3. Let your passion shine

There’s nothing wrong with being introverted, and I found that many business owners expect to have a diverse team of varying personality types. It’s OK to let them know you have a passion for your work, but you struggle with being outgoing.

Dropping a line like, “I’m not very comfortable with in-person marketing, but I sure know my way around email marketing campaigns,” is a great way to tie a conversation back to your skills and your work.

You then have a perfect segue into, “Could I send you some samples?”

Even though I consider myself an introvert, I love helping people and businesses succeed and establish authority in their field. If you think you need a go-get-em-extrovert approach to do this, think again. I’ve been able to grow my business by creating valuable content for free. And it’s helped generate a steady stream of leads from the type of clients I want to work with.

4. Acknowledge your nerves

If you’re feeling like a buzzing ball of nervous energy, let people know you’re out of your comfort zone. Oftentimes, people don’t even notice that you’re nervous, and they’ll say so.

Not only will their reassurances serve as a release valve on your nerves, but also you’ll show them that you’re willing to try new things for the sake of growing your — and their — business.

While shy writers can sometimes feel like their personality is a huge internal obstacle in the freelance world, it doesn’t have to be. Embrace who you are and don’t apologize for it.

Are you an introverted freelancer? Share your best strategy for conquering your fears in the comments.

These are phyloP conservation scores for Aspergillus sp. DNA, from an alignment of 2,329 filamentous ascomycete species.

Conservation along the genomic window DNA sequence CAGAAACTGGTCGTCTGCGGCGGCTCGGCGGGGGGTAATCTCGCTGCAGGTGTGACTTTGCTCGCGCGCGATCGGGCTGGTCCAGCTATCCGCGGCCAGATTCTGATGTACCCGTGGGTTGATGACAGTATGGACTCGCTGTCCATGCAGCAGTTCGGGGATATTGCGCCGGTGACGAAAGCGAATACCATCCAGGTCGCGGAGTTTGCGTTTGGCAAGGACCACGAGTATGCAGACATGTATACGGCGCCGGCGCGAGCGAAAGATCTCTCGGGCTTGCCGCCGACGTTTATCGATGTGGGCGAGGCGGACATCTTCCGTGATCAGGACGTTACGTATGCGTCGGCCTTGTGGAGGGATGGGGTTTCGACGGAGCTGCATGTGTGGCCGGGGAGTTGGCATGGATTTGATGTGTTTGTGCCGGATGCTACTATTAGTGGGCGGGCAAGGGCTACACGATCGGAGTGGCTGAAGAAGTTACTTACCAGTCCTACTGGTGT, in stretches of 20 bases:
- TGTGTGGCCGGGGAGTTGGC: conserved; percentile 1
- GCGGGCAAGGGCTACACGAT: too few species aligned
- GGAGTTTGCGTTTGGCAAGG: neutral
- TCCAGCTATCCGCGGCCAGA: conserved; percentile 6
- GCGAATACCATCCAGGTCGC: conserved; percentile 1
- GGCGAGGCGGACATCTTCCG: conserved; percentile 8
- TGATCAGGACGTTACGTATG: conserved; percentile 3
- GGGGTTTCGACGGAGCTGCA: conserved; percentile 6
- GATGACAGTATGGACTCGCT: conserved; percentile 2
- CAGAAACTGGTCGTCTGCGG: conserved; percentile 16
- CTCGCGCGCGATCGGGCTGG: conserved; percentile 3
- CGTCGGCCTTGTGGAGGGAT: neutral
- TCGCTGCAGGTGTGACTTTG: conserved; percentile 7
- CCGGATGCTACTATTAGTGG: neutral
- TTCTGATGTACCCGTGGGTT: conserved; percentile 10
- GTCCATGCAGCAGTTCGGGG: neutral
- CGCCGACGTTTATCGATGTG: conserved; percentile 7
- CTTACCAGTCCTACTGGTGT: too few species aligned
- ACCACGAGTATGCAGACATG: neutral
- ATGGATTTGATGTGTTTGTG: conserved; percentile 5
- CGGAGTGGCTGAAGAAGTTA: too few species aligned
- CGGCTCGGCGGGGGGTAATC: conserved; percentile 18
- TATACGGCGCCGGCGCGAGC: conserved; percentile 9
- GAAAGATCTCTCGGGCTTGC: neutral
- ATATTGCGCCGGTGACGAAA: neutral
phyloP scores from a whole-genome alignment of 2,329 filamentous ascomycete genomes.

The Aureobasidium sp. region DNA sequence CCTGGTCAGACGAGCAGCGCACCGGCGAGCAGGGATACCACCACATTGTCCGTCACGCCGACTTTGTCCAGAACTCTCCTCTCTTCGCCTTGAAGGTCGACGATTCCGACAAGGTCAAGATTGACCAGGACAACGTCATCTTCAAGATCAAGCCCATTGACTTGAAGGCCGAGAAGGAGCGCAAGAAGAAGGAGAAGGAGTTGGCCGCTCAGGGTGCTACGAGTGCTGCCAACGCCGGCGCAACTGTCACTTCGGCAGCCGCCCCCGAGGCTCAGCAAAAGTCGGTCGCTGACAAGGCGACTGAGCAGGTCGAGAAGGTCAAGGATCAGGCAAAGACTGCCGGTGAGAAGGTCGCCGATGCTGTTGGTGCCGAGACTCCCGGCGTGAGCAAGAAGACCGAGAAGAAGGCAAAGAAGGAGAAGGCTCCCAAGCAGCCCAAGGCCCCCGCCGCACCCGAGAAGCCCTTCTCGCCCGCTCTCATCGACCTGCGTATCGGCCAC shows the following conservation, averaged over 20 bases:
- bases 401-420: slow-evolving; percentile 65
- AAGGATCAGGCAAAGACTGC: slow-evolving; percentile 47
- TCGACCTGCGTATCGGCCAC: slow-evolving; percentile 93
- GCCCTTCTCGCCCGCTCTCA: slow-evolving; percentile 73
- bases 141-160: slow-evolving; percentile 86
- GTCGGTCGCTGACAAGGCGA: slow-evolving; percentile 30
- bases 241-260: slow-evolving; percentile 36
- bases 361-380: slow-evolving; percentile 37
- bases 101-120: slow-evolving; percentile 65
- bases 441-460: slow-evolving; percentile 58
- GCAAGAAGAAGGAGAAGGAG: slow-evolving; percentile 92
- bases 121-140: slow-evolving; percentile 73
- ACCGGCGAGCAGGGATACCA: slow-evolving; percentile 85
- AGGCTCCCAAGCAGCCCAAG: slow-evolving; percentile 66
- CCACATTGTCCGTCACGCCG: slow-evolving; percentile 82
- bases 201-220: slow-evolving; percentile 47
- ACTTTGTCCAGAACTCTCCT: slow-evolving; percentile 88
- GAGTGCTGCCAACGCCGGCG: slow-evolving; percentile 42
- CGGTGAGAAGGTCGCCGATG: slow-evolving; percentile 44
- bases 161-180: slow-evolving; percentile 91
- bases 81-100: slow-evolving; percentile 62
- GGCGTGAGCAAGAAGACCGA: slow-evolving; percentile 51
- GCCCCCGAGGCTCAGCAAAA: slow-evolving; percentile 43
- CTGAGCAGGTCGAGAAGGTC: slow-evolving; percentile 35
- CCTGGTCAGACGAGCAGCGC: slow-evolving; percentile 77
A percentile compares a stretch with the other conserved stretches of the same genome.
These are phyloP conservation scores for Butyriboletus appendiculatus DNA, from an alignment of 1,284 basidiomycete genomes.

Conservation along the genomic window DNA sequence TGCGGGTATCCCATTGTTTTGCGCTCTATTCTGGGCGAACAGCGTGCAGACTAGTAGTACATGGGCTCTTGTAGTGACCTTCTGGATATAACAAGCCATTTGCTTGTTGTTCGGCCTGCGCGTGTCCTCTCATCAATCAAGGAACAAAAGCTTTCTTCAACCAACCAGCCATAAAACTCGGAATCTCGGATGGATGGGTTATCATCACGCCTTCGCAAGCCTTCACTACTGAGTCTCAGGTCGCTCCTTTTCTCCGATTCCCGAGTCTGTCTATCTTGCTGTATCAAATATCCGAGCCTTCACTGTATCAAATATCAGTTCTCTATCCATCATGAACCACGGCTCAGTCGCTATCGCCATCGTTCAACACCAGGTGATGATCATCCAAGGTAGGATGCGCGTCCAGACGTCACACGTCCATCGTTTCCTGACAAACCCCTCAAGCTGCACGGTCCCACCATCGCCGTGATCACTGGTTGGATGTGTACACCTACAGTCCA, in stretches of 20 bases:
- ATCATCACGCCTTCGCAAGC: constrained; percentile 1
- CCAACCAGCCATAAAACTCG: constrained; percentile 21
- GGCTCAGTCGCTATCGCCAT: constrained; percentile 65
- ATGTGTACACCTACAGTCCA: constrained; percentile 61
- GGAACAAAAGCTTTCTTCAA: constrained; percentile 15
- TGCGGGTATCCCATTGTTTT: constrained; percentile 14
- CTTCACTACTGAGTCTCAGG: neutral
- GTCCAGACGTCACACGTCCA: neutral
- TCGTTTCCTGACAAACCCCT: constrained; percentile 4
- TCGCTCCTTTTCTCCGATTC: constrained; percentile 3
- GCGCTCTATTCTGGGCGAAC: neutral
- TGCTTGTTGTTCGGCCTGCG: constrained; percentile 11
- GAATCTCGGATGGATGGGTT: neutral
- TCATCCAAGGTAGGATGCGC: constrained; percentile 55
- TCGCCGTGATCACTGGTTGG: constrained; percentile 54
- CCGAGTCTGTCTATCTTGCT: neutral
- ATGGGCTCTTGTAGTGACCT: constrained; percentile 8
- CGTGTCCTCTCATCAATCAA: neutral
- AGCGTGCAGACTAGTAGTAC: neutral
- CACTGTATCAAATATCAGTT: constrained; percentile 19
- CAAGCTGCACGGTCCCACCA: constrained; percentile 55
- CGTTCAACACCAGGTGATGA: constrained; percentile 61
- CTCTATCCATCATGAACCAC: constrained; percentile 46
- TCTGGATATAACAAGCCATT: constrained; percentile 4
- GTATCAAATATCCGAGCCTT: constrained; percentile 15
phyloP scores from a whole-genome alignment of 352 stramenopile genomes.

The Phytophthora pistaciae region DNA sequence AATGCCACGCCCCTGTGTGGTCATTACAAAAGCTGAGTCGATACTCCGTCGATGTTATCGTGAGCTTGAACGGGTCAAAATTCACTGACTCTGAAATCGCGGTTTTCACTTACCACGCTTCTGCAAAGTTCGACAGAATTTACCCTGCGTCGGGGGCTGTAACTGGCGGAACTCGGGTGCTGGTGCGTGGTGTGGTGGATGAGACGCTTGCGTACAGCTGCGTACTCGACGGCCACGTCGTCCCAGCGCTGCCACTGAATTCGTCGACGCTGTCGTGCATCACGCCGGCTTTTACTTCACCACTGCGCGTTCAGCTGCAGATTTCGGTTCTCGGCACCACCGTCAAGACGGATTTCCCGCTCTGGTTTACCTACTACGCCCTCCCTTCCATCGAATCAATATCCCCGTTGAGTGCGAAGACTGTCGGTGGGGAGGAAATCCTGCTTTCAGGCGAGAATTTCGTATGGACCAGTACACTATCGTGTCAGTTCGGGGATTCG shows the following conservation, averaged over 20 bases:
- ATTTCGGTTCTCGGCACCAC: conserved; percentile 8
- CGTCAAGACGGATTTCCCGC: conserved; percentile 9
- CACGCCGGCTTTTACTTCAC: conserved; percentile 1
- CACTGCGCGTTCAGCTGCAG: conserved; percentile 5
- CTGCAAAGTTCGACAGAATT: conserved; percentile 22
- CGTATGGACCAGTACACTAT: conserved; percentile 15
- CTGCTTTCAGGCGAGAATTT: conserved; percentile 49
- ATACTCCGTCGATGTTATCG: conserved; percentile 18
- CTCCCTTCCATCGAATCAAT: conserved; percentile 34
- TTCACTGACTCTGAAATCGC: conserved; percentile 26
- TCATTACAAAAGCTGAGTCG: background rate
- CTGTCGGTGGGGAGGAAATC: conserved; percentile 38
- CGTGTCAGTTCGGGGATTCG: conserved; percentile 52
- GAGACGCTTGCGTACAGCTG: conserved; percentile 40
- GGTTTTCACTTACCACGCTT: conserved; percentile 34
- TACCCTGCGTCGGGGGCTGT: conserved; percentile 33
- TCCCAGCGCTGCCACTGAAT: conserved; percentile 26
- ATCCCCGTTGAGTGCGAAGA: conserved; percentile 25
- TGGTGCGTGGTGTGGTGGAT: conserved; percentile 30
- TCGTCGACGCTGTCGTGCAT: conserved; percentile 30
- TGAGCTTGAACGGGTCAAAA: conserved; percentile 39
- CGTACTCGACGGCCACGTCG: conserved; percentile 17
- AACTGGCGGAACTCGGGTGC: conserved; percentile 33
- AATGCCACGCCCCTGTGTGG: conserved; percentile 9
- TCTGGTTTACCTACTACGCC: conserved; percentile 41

Rai Rose Cornell is a freelance writer who helps businesses build reputations through value-packed content. She also runs the blog Be a Better Freelance Writer.

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33 comments on “Yes, Shy Writers CAN Do In-Person Marketing
  1. Thank you, Carol. This was a very encouraging post!

  2. Hi.
    Being shy is an overused expression in our society. What does being shy mean, anyway? That you can’t pick up the phone when someone calls? (like I do) Or that you can’t ask someone for a date due to nerves?
    I really believe that shyness is actually social anxiety and it interferes with the everyday life of the one experiencing it.
    I know people who are introverted but can have presentations or teach in front of others and even enjoy it.
    All in all, this was a good read and you gave good tips. Thanks!

    • Rai Cornell says:

      Thanks for your insight, Marlena! I think you’re right. For some people shyness morphs into social anxiety. I imagine it like a spectrum with mild introversion on one end and social phobia or anxiety on the opposite end.

  3. Boon Ong says:

    I think I am introvert as well.
    I literally shy away in person.

    After reading this article, I should be more daring and go for it by writing an email (yet to know)

    Thanks

    • Rai Cornell says:

      A lot of the power “shyness” has is in fear. If you can push yourself to overcome that fear just once, it becomes easier and easier over time. Go for it, Boon Ong, and be daring.